ANSBACH, Germany — A Syrian man whose asylum bid had been rejected in Germany recorded a cellphone video of himself pledging allegiance to the Islamic State group before he tried to get into an outdoor concert with a bomb-laden backpack. He was turned away and blew himself up outside a wine bar instead, injuring 15 people, authorities said Monday.
The Islamic State group claimed responsibility.
It was the fourth attack to shake Germany in a week — three of them carried out by recent migrants.
The 27-year-old, identified by federal prosecutors as Mohammad D. in line with German privacy laws, set off a backpack laden with explosives and shrapnel Sunday night after being refused entry to the nearby festival in the Bavarian city of Ansbach because he didn't have a ticket.
Bavarian authorities said a video found on the Ansbach bomber's phone showed him pledging allegiance to the Islamic State. Germany's top security official, Interior Minister Thomas de Maiziere, had said it was too early to rule out terrorism as a motive, but noted that the suspect had twice attempted suicide and had been receiving psychological care.
"Or it could be a combination of both," de Maiziere said.
The attack was carried out by "one of the soldiers of the Islamic State," the extremist group said.
The IS-linked Aamaq news agency said the man carried out the attack in response to calls by the group to target countries of the U.S.-led coalition that is fighting IS.
The bombing was the latest of the recent attacks that have heightened concerns about how Germany can deal with the estimated 1 million migrants who entered the country last year. Those fears had waned as the numbers of new arrivals had slowed this year dramatically, but already the nationalist Alternative for Germany party and others have seized on the attacks as evidence that Chancellor Angela Merkel's migration policies are flawed.
A 17-year-old Afghan asylum-seeker injured five with an ax before being killed by police near Wuerzburg last week in an attack that was claimed by Islamic State. On Sunday a Syrian man killed a woman with a knife in the southwestern city of Reutlingen before being captured by police in an incident that authorities say was not likely linked to terrorism.
In between, the 18-year-old son of Iranian asylum seekers went on a rampage Friday night at a Munich mall, killing nine and wounding dozens. Authorities say he was undergoing psychological treatment and had no known links to terrorism.
The attack in Ansbach, a serene city of about 40,000 west of Nuremberg, came near the end of the closing night of a popular open air festival being attended by about 2,000 people.
Following the Munich mall shooting, city officials had ordered extra security and bag checks at the entrance of the venue, but the man never got that far, being turned away for lack of a ticket, Mayor Carda Seidel said.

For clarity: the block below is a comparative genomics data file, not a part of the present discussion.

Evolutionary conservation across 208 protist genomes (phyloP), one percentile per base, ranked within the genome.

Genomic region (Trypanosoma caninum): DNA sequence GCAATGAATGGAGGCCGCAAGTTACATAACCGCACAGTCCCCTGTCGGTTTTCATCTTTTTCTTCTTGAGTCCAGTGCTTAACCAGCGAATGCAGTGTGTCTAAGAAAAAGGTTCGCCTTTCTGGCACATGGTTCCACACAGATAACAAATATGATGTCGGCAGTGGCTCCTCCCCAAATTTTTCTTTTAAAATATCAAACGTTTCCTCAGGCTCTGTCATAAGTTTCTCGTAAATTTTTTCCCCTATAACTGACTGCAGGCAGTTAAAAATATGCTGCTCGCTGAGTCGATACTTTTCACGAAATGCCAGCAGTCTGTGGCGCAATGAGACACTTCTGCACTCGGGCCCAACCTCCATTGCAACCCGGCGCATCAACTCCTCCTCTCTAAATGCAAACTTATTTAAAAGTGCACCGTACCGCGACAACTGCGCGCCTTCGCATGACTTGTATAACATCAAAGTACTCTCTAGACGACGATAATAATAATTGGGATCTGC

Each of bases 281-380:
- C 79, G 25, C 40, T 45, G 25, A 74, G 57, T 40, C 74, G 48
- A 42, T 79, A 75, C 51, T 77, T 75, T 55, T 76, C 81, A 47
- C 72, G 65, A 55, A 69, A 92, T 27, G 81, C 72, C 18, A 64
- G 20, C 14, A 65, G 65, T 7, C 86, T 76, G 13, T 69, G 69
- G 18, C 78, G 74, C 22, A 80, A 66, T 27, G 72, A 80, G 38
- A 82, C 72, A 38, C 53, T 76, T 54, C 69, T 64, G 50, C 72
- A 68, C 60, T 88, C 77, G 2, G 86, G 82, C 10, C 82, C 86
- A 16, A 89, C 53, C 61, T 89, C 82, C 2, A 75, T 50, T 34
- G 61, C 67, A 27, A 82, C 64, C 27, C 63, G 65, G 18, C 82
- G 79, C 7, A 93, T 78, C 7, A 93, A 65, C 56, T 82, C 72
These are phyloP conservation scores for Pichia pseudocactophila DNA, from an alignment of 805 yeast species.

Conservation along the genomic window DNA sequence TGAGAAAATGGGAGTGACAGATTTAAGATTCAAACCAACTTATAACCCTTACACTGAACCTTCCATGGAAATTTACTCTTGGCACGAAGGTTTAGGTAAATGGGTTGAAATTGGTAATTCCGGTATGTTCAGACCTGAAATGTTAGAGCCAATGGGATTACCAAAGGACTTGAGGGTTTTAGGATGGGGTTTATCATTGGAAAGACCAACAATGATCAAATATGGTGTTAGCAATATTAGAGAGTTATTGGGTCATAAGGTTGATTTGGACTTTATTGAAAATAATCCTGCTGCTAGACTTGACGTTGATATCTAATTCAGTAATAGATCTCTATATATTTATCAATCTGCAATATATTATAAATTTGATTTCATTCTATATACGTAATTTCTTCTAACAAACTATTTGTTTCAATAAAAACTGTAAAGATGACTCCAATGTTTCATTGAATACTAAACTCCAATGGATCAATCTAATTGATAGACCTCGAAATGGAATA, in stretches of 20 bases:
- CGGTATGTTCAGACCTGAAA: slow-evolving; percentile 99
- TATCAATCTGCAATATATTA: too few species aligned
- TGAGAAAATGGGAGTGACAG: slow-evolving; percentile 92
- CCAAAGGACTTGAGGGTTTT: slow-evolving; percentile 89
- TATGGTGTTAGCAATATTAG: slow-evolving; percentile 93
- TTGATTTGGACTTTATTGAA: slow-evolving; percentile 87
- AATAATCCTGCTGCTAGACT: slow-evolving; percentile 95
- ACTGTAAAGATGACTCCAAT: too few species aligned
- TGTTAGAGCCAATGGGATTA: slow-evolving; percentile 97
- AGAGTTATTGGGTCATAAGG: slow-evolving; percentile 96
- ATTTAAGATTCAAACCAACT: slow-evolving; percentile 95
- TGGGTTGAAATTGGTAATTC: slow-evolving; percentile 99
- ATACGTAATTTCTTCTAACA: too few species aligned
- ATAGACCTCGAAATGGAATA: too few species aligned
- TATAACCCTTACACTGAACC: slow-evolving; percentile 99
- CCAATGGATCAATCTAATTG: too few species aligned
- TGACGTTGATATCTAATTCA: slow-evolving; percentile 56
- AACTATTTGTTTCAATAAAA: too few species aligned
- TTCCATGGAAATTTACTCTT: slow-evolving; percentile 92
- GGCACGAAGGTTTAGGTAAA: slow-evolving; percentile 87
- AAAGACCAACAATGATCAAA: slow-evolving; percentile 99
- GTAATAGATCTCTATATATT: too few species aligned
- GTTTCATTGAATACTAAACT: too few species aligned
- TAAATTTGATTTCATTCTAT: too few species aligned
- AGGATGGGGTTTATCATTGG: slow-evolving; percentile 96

Roman Fertinger, the deputy police chief in Nuremberg, said there likely would have been more casualties if the man had not been turned away.
Four of the 15 victims suffered serious injuries.
"My personal view is that I unfortunately think it's very likely this really was an Islamist suicide attack," Bavarian interior minister Joachim Herrmann told German news agency dpa.
Herrmann said the man's request for asylum was rejected a year ago, and a spokesman for Germany's interior ministry said he had received two deportation notices.
Tobias Plate said the man was told on July 13 that he would be deported to Bulgaria, where he submitted his first asylum request.
Plate told reporters that the first deportation notice was issued on Dec. 22, 2014, but it wasn't clear why he hadn't been deported then. Asylum-seekers are routinely deported to the first country where they registered if they don't follow proper procedures, even if they're considered to have a legitimate claim for asylum.
The unidentified man had repeatedly received psychiatric treatment, including twice for attempted suicide, authorities said, and had been known to police for drug possession.
Authorities on Monday morning raided the asylum shelter where he lived in the suburbs of Ansbach and searched his room.
One resident there said he had occasionally drunk coffee with the attacker and they had discussed religion. Alireza Khodadadi told The Associated Press that the man, whom he would identify only as Mohammed, had told him that the extremist Islamic State group was not representative of Islam.
"He always said that, no, I'm not with them, I don't like them and such stuff. But I think he had some issues because, you know, he told lies so often without any reason, and I understand that he wants to be in the center of (attention), you know, he needed (attention)," Khodadadi said.
A team of 30 investigators was interviewing the man's acquaintances and examining evidence collected from his home.
Meantime, in Munich on Sunday evening, 1,500 people gathered at the scene of the shooting there, lighting candles and placing flowers in tribute to the victims of an 18-year-old German-Iranian. Police said that he had planned the attack for a year.
Munich authorities said Monday at a news conference that a 16-year-old Afghan friend of the Munich attacker may have known of the attack in advance.
Police said Monday the teenager was arrested late Sunday and investigators were able to retrieve a deleted chat between him and the attacker on the messaging app WhatsApp.
Police say the chat appears to show that the 16-year-old met with the attacker immediately before the shooting started, and knew the attacker had a pistol.
Investigators say the teenagers met last year as in-patients at a psychiatric ward. Both were being treated for online game addiction, among other things.
Grieshaber reported from Berlin. Frank Jordans and David Rising in Berlin, Hakan Kaplan in Ansbach and Bassem Mroue in Beirut contributed to this report.